Trusting gut instinct. Does fear cloud your better judgement?
While speaking at a recent leadership conference, I met a woman who shared with me how badly she had been burnt by her soon to be x-husband. While she’d had suspicions for a while about his infidelity, it wasn’t until she caught him in bed with another woman, her neighbor at that, that she was forced to confront the extent of it.
“Looking back,” she said, “I knew he was with other women. I just couldn’t bare to believe it.”
It’s a story I’ve heard before. In business, in love, in life… ignoring our instinct and paying a steep price.
I’m not writing this to caste shadows of doubt over the trustworthiness of the people in your life. However, this woman’s painful experience prompted me to reflect on why it is that so often, too often, we don’t tune in to our instinct when it comes to whether to trust the people we encounter, work and even live with. That is, where we let our fear of the fallout from trusting our gut instinct cloud our better judgement.
It’s our fear of what our intuition is telling us that drives us to ignore it. But as unsavory or inconvenient any ensuing fall-out may be, choosing to ignore your instinct, turning a blind eye, or just hoping the situation with remedy itself exacts a far steeper price.
Of course when we are young we are just a bit naïve. We simply haven’t lived enough to know any better … our intuition is yet to be fine-tuned, tested and tweaked. But as we step out more into the world, meet more people – some disingenuous, others outright shady – we begin to realize that not everyone thinks and acts the same as us.
I’m actually a pretty trusting person myself. I believe in the inherent goodness of most people, most of the time. But I’d like to think I’m also discerning. I don’t extend trust to everyone I meet, and I sometimes meet people who I wouldn’t trust as far as I could kick them. It’s often got nothing to do with their history. Rather an indefinable feeling I get about them. Over the years I’ve come to rely more and more on that intuitive sense to guide how much to trust people. The only time it’s ever let me down is trusting people to do things they simply weren’t competent to do. I put too much value on their character, and too little on their ability to perform a specific task. Lesson learned.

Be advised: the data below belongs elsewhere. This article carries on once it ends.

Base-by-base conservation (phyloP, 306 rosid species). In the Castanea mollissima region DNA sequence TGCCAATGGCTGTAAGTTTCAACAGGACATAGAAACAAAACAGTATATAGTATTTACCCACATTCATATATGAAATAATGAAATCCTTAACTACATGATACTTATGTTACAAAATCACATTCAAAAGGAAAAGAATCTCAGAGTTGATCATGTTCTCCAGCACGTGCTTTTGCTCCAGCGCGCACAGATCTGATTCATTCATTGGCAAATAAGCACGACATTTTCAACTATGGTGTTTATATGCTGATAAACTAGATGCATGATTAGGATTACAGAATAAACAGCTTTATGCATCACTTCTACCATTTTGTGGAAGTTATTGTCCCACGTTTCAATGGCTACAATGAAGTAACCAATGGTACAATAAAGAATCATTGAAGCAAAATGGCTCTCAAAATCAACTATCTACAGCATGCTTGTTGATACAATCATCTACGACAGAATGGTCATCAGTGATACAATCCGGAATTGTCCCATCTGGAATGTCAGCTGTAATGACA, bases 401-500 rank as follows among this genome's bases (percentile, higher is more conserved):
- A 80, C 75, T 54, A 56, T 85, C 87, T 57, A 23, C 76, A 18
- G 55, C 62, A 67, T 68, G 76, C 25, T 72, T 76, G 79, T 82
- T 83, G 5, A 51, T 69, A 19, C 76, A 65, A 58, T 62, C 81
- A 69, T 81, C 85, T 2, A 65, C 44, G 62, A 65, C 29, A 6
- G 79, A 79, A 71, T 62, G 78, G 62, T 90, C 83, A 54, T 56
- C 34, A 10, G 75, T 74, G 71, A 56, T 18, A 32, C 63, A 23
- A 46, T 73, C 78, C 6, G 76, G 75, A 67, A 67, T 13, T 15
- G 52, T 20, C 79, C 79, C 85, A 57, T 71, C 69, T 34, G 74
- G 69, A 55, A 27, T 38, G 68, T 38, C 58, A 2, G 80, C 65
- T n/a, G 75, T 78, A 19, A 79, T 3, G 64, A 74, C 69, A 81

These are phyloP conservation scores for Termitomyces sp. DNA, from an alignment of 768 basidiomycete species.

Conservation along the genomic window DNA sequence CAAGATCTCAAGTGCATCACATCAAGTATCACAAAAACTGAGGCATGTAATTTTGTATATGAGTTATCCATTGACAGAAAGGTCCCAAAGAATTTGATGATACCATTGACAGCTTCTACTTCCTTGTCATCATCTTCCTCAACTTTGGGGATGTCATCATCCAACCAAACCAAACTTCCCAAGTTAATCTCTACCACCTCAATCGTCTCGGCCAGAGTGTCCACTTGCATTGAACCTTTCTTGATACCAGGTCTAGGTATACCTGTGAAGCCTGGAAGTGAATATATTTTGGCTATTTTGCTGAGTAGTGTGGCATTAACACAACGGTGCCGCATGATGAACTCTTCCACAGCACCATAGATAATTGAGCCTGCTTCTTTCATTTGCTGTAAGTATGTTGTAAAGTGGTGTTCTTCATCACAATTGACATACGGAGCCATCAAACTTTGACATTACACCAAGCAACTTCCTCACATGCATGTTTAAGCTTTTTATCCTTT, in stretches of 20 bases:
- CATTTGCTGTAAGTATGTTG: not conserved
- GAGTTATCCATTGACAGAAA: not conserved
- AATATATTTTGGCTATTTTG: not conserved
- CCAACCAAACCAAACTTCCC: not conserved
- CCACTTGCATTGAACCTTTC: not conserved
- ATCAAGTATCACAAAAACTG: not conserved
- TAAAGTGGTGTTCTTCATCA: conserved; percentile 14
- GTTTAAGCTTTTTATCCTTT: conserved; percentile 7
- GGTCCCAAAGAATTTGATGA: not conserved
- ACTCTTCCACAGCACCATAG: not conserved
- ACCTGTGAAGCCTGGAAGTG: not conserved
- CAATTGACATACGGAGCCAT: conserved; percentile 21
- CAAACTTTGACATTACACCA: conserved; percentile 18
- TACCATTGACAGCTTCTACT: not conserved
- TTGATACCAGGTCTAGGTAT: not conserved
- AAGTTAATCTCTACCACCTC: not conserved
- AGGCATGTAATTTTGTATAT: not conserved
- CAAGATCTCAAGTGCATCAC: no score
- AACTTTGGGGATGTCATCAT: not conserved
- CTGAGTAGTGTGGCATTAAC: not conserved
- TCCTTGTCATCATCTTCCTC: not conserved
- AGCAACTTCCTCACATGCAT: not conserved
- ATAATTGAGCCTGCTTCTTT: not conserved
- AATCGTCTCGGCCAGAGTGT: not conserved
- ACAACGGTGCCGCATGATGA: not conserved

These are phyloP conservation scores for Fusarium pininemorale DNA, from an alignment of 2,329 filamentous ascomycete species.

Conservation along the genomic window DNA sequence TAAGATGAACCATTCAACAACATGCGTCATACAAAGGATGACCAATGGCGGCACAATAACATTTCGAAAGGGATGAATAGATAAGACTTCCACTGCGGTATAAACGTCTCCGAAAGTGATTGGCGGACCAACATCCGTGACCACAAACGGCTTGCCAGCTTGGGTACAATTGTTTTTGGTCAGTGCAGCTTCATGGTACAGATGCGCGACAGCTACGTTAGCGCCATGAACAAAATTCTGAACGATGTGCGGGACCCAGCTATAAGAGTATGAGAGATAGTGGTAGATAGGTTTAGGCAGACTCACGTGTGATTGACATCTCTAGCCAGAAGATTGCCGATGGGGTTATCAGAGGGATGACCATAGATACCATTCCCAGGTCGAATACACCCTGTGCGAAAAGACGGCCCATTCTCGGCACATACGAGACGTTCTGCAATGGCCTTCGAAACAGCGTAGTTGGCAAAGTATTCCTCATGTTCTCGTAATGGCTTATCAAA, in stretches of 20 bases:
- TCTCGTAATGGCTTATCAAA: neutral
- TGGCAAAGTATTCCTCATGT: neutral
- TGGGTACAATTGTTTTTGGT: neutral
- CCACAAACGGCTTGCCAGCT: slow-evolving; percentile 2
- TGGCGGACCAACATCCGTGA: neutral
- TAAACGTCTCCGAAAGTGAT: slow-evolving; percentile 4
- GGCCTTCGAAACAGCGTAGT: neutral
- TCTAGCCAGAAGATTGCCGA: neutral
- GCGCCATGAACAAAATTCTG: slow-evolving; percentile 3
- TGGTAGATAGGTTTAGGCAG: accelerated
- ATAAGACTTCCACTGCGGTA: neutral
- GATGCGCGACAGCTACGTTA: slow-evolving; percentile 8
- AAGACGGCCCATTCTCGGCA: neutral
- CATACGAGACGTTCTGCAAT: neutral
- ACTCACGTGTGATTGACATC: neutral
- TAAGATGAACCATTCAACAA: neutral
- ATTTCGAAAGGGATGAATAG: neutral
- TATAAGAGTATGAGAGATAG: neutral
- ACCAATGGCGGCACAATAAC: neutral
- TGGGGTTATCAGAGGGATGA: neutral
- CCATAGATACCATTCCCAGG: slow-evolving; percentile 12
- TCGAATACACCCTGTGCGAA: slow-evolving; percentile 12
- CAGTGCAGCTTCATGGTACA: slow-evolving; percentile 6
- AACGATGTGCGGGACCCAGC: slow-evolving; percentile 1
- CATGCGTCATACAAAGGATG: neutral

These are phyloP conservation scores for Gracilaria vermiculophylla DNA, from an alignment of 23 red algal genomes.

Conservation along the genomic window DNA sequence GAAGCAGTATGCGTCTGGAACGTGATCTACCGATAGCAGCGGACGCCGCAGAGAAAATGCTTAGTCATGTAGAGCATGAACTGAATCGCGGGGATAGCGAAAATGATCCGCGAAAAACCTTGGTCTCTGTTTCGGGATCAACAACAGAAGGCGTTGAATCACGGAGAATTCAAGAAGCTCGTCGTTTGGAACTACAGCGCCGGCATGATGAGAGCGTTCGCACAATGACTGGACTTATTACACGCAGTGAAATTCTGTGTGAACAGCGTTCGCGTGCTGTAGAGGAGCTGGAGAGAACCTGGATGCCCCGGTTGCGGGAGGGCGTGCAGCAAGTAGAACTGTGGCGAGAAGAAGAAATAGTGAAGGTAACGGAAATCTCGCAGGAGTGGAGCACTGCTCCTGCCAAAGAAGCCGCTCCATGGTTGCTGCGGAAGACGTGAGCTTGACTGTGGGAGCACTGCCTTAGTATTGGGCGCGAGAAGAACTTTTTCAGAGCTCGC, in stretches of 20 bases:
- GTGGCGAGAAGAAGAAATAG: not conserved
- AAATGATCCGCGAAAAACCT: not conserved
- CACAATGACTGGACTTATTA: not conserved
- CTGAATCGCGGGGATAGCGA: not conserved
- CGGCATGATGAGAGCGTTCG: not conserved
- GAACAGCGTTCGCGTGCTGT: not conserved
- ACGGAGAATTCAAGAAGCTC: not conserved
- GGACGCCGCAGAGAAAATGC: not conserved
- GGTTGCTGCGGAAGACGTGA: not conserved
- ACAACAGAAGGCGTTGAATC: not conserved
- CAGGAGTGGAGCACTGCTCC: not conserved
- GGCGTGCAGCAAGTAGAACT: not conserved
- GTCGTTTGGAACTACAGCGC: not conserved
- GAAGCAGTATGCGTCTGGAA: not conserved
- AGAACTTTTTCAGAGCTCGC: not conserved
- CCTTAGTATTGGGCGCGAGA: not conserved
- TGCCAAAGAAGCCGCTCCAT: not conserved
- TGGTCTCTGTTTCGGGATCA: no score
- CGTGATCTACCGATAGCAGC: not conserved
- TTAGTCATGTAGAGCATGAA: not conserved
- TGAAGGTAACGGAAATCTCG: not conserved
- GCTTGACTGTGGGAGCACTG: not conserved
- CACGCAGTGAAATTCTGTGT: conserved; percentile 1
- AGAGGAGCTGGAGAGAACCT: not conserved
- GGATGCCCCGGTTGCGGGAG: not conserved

On a recent TV interview on The Circle (Australia’s version of The View… sort of) one of the hosts, actress and comedian Collette Mann, shared how she would never trust another man because her two former husbands had both cheated on her. As I said to Collette during our segment, before she can learn to trust another man, she must first learn to trust herself. That applies to us all – we have to be able to trust ourselves before we can truly trust anyone else.
Tuning in to our intuition takes courage because it requires that we risk losing something we want and facing a reality we don’t.
What gets in the way of benefiting from our intuition with people is our fear of what will happen if we listen to it. Sometimes we have so much invested in the status quo we avoid anything that threatens it, giving people the benefit of the doubt far too long. We fear the reaction of others if we question their integrity – whether it be causing them offence or an outright confrontation. More often, we fear how our own life will be impacted if our suspicions are proven correct. Tuning in to our intuition takes courage because it requires that we risk losing something we want and facing a reality we don’t. Humiliation. Being alone. Legal action. Ugly press. Others judgments. Social ostracism. Loss of money, of face, of friendship, and of the identity we had of ourselves and whoever violated our trust.
But as unpalatable, unsavory, or inconvenient any ensuing fall-out may be, ignoring or discounting your instinct, turning a blind eye, or just hoping the situation with remedy itself, exacts a far steeper price. My friend knows just how steep. She is not alone. Tuning in to your gut instinct can spare you untold grief.
If you aren’t sure whether to trust someone or not, ask yourself
1. Have they acted in a way that makes me question their integrity?
2. Have they done something that’s damaged trust with others in the past?
3. Do other people trust this person? (If you don’t know, ask around)
4. What does my gut tell me about this person? Our “gut instinct” is part of our highly intuitive, partly inexplicable, “sixth sense.” It picks up subtle cues that go beyond conscious awareness and often communicates to us through our body… hence the term “gut instinct.” But like a muscle, without use it loses strength. If you haven’t tuned into it for a long time, because you either don’t trust it or never slow down long enough to listen to it, the more practice it will take to build and sharpen. You can start by simply pausing from your busy-ness, taking a few deep slow breaths and observing what you are feeling about a particular person, situation or decision you need to make in your work or life. A quiet murmur in your head. A queasiness in the pit of your stomach. A subtle inkling or quiet sense of foreboding. Or maybe something more distinct: every atom in your body screaming at you to pay attention, change direction, or run straight for the nearest exit.
Trust is the cornerstone of our relationships yet it exists on a spectrum. Living on either end of it – trusting blindly or refusing to trust anyone – exacts a profound price. Blind trust and distrust are equally expensive. While refusing to trust anyone because someone we once trusted betrayed it doesn’t serve us in the long run. Whichever end of the spectrum we gravitate toward, we must all be discerning about who we trust, what we trust them with and when we should withdraw it. All people deserve a chance to prove their trustworthiness; no-one should expect to keep it if their actions prove them lacking.